Lebanese army soldiers stand guardbank branch during a demonstration in Beirut. PHOTO: Hasan Shaaban/Bloomberg via Getty Images
Nine Lebanese bank workers were taken hostage by an irate man demanding to withdraw $50,000 from his savings account, as the country struggles under an escalating currency crisis. Abdullah al-Saii, 37, is accused of storming into the bank branch in the Bekaa Valley brandishing a gun and grenade before dousing himself in petrol and threatening to burn himself after he was told he could not withdraw the cash from his savings account.
Local media reported that the terrified staff allowed him to take out some of his savings in the siege last week, which he said he needed for stock for his cafe. Saii has been hailed a “hero” by many in the country, where people have only been allowed to take out a limited amount of cash from their accounts since October 2019.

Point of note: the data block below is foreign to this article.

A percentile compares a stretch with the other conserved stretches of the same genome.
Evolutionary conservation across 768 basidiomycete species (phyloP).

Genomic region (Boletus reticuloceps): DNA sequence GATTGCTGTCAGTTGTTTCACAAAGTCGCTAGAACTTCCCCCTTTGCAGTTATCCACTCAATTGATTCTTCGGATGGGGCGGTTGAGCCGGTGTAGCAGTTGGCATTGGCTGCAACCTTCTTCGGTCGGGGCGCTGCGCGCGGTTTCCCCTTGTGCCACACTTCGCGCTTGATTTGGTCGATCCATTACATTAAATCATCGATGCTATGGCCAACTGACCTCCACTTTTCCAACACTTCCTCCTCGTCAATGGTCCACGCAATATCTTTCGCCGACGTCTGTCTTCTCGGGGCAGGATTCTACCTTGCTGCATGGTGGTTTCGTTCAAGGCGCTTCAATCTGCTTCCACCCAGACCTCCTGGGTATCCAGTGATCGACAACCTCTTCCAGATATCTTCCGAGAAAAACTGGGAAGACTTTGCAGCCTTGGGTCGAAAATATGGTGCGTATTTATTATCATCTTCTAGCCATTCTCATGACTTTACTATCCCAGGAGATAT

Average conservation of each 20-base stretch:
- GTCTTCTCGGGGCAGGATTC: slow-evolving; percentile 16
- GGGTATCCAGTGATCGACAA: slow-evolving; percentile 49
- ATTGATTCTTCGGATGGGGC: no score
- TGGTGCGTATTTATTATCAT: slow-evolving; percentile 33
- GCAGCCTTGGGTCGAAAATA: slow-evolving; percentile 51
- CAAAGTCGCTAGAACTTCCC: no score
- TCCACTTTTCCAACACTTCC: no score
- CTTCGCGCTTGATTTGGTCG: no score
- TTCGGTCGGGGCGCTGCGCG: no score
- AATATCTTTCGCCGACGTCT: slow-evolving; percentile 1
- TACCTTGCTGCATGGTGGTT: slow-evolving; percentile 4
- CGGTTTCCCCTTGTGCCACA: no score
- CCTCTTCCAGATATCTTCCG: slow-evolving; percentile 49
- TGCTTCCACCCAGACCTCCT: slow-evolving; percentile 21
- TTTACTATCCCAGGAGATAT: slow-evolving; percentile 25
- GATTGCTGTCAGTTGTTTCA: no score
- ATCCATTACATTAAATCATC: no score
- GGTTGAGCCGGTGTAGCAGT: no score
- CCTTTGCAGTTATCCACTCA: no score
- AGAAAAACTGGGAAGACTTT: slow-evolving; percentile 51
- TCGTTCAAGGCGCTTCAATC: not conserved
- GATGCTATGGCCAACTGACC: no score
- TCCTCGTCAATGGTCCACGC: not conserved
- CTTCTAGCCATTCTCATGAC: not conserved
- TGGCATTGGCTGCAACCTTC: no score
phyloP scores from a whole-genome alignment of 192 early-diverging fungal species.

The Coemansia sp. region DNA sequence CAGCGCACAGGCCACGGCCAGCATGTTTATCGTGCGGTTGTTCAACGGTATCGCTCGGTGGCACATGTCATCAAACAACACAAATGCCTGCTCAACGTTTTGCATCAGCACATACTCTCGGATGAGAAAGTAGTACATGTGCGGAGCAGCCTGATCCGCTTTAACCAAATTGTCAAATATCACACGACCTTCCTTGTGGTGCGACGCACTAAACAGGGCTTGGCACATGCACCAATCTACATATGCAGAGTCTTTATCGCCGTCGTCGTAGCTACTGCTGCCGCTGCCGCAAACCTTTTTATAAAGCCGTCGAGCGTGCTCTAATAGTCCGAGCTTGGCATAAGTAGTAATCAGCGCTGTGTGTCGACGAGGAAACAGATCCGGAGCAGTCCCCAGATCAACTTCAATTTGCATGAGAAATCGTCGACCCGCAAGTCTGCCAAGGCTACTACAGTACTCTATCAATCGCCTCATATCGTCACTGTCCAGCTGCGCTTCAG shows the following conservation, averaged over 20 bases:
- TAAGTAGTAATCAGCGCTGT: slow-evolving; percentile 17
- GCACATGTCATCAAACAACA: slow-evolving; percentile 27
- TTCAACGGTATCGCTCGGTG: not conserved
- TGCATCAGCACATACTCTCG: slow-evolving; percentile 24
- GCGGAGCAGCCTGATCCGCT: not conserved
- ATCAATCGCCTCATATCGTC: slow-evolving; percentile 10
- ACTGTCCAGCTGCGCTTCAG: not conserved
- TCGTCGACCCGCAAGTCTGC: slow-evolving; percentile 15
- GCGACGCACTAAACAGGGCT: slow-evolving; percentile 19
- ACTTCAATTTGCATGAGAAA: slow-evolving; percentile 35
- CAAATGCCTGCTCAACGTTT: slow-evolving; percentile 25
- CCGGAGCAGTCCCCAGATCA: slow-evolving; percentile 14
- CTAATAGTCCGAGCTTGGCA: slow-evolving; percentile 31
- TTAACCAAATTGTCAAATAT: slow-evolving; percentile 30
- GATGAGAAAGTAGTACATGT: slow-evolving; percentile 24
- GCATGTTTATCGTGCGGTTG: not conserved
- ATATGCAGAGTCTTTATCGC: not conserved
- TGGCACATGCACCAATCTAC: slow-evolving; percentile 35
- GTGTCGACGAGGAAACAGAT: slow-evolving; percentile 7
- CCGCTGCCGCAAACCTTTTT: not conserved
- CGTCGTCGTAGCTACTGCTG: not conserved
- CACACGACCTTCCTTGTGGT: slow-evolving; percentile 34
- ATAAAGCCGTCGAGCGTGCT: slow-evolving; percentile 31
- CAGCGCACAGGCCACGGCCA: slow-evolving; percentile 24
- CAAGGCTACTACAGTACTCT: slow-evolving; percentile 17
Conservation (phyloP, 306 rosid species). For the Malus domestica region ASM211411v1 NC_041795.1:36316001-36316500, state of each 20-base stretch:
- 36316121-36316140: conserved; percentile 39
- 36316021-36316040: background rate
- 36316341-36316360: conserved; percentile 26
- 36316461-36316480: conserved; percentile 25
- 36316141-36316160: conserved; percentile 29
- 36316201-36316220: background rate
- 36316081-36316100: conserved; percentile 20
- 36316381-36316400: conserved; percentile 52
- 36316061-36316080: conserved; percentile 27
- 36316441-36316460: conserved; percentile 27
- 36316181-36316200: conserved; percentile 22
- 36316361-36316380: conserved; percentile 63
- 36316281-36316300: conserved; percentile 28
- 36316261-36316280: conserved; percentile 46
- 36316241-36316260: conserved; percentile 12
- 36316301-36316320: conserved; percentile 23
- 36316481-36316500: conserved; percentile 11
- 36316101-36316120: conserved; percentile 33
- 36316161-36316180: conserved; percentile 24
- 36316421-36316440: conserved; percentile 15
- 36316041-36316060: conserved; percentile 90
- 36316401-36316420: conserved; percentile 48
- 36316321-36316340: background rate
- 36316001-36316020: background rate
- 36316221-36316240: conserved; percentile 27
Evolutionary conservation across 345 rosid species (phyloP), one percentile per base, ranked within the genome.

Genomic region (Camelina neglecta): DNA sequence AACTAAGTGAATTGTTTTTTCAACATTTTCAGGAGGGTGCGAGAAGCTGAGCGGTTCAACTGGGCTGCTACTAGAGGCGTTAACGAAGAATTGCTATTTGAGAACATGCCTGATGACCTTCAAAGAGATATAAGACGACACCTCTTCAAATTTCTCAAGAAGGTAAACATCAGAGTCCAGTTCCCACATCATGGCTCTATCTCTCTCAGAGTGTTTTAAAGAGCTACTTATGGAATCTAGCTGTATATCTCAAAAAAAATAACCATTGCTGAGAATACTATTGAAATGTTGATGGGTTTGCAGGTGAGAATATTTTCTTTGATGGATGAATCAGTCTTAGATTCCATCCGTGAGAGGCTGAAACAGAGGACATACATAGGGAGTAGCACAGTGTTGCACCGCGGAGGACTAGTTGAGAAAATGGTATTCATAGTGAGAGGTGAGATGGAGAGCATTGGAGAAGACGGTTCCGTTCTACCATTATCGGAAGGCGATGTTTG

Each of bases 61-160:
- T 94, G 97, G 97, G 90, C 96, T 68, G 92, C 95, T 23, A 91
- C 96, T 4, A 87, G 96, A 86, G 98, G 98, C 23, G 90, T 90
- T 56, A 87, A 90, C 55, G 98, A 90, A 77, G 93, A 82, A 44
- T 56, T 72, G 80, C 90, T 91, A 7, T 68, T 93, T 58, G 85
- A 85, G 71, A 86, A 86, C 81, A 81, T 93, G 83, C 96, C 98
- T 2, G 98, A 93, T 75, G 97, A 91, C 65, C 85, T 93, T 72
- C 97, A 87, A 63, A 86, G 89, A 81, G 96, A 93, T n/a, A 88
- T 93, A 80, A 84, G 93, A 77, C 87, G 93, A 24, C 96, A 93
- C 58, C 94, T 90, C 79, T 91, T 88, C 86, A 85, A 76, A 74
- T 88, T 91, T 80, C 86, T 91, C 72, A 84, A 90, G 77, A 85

The measure was introduced by local authorities to avoid bank runs after the country’s currency - the lira - began devaluing. What followed was an economic meltdown in which the lira devalued by 95 per cent over the last 2 years. The poverty rate has grown, and the UN in 2021 estimated that 78% of Lebanese people live below the poverty line. The Lebanese public prosecutor has ordered local authorities in Saii’s home village of Kefraya to return the amount of cash he reportedly gave to his wife, who remains at large.Bank unions have argued that Saii’s actions endanger people working in bank branches around the country, and demanded that local authorities increase security measures to prevent copycat incidents. "We support Abdullah al-Saii as he faces banks robbing people of their lives," the Depositors’ Union wrote in a statement published on Twitter last week.The Depositors’ Union’s lawyer, Dina Abou-zour, has filed for the release of her client. She told alArabiya.net that Saii has only withdrawn his own savings, and denied the allegations of her client using a weapon. She claimed that the public prosecution is trying to make an “example” out of Saii to stop people rightfully demanding their own money from the banks.Saii has been jailed and reportedly started a hunger strike against his detention, according to local media. The government in Lebanon is in talks with international donors to bail out the country, but these have been stalled by the deadlock over conditions of political reforms in Lebanon. A power-sharing government system between Shias, Sunnis and Christians — which was set up to ensure all the country’s sectarian and religious groups are represented — has led to corruption, nepotism, and left the economy in ruins.